They are followed by e-commerce firm MercadoLibre from Argentina, telecoms group Telefónica headquartered in Spain, food delivery platform operator Movile based in Brazil and US-based investment banking group Goldman Sachs.
Brazilian aerospace equipment manufacturer Embraer, Germany-headquartered e-commerce business Rocket Internet and Brazil-based financial services firm Banco BV are also among the list, as are Brazilian media conglomerate Grupo RBS, China-listed internet company Tencent, Portuguese electric utility Energia de Portugal and US-based software producer Microsoft.
The list of CVCs with most dollars deployed in the country has similar names, but it also features American conglomerate Berkshire Hathaway, China-based ride hailing service Didi Chuxing and US-headquartered digital payment processor PayPal, in addition to Spanish bank BBVA-backed VC firm Propel Venture Partners, Spain-based financial services provider Santander, US-headquartered energy group Constellation Energy and Brazil-based insurer Porto Seguro.
Brazil offers many investment opportunities in a wide range of markets, according to Hards’ Freeman, who said: “The challenge is created by the number of opportunities. Also, many markets that are mature in other geographies are still in their initial stages.
“Therefore, we believe in a narrowly and well-defined investment thesis based on a deep understanding of the drivers that are creating the window of opportunity and a clear vision of the types of companies that will evolve into the strongest participants in the strongest link in the value chain.
“We believe in collaborative investing with other participants in the target value chains. With our focus on specific markets and our collaborative investment thesis, with our partners, we can build, or at least significantly influence, the future.
“In other words, identify your opportunity, invest with others, stick to the game that you know, and do not allow yourself to get distracted by the vast number of opportunities.”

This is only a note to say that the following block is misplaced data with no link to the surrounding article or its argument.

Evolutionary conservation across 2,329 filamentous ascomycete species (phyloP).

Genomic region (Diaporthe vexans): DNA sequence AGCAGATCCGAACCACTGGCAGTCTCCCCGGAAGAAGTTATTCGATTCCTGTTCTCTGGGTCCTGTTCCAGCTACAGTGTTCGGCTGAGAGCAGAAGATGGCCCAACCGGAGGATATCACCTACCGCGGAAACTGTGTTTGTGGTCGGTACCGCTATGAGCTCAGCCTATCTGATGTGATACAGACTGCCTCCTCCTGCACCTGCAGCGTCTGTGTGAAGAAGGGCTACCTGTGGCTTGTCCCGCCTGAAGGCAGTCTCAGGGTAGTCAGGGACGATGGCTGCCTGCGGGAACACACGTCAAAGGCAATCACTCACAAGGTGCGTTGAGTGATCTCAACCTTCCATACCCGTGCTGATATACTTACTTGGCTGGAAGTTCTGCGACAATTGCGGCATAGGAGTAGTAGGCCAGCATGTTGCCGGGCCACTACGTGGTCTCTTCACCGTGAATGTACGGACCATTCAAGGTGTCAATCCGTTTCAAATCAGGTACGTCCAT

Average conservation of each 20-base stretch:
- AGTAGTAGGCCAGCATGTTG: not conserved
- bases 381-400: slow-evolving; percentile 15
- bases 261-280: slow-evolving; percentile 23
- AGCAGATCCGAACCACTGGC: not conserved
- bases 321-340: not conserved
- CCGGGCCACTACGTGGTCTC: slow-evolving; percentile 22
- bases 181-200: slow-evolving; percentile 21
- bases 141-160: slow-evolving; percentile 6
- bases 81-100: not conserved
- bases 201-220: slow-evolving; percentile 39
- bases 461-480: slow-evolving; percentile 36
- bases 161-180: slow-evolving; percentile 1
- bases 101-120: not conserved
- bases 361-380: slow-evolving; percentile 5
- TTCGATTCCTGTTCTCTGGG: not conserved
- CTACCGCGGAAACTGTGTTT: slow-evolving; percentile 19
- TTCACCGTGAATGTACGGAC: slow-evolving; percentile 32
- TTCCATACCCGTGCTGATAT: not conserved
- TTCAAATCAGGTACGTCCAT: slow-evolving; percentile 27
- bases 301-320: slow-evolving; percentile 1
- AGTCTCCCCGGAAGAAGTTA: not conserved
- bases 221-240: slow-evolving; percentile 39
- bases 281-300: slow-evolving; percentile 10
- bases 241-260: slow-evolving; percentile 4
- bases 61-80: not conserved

Gerdau’s Jarros added: “We saw the innovation landscape change paradigms for consumer markets across the country; now, enterprises and B2B are also relevant markets. We can see an increasing number of large companies paying attention to CVC, venture initiatives such as acceleration and incubation, and the ecosystem that orbits innovation and entrepreneurship.”
Brazil-based deals that have had considerable corporate backing include rounds raised by Nubank, 99, Nuvemshop, iFood, Gympass, Neon Pagamentos, QuintoAndar and Abril Educação.
Four CVC exits have been logged by GCV Analytics so far this year raising $361m altogether, compared with three in 2020 with undisclosed figures.
Brazil-based companies that have helped corporate backers exit through initial public offerings include StoneCo and VTex while InfoServer, Boo-Box, Strider, Teravoz, iClinic and Petlove did so through mergers and acquisitions.
The Brazilian ecosystem is characterised by a collaborative nature, said Hards’ Freeman, who added that Hards itself counts automotive battery and lead alloy producer Pioneiro Industrial, vehicle electronics provider Gauss and footwear manufacturer Aniger among its investors.
“We believe in collaborative investing with other participants in the target value chains. With each investment, we surround a strong entrepreneurial team with other stakeholders in the value chain that they are creating. Everyone leverages their strengths and resources to execute a mutually beneficial business plan. With our collaborative investment thesis, with our partners, we can build, or at least significantly influence, the future.”
Gerdau’s Jarros agreed and concluded: “Gerdau Ventures is working with CVCs, VCs and many ecosystems that are based in Brazil and also across the Americas. Our strategy covers all regions, and we are focused on where Gerdau has operations.
“We are an entrepreneur-friendly fund and eager to help founders in the mission to scale their companies and offer a lot of value from Gerdau’s massive value chain. Gerdau Ventures also works with incubators and accelerators in Brazil and the US with theme-focused acceleration programmes like construction tech companies and sustainable buildings.”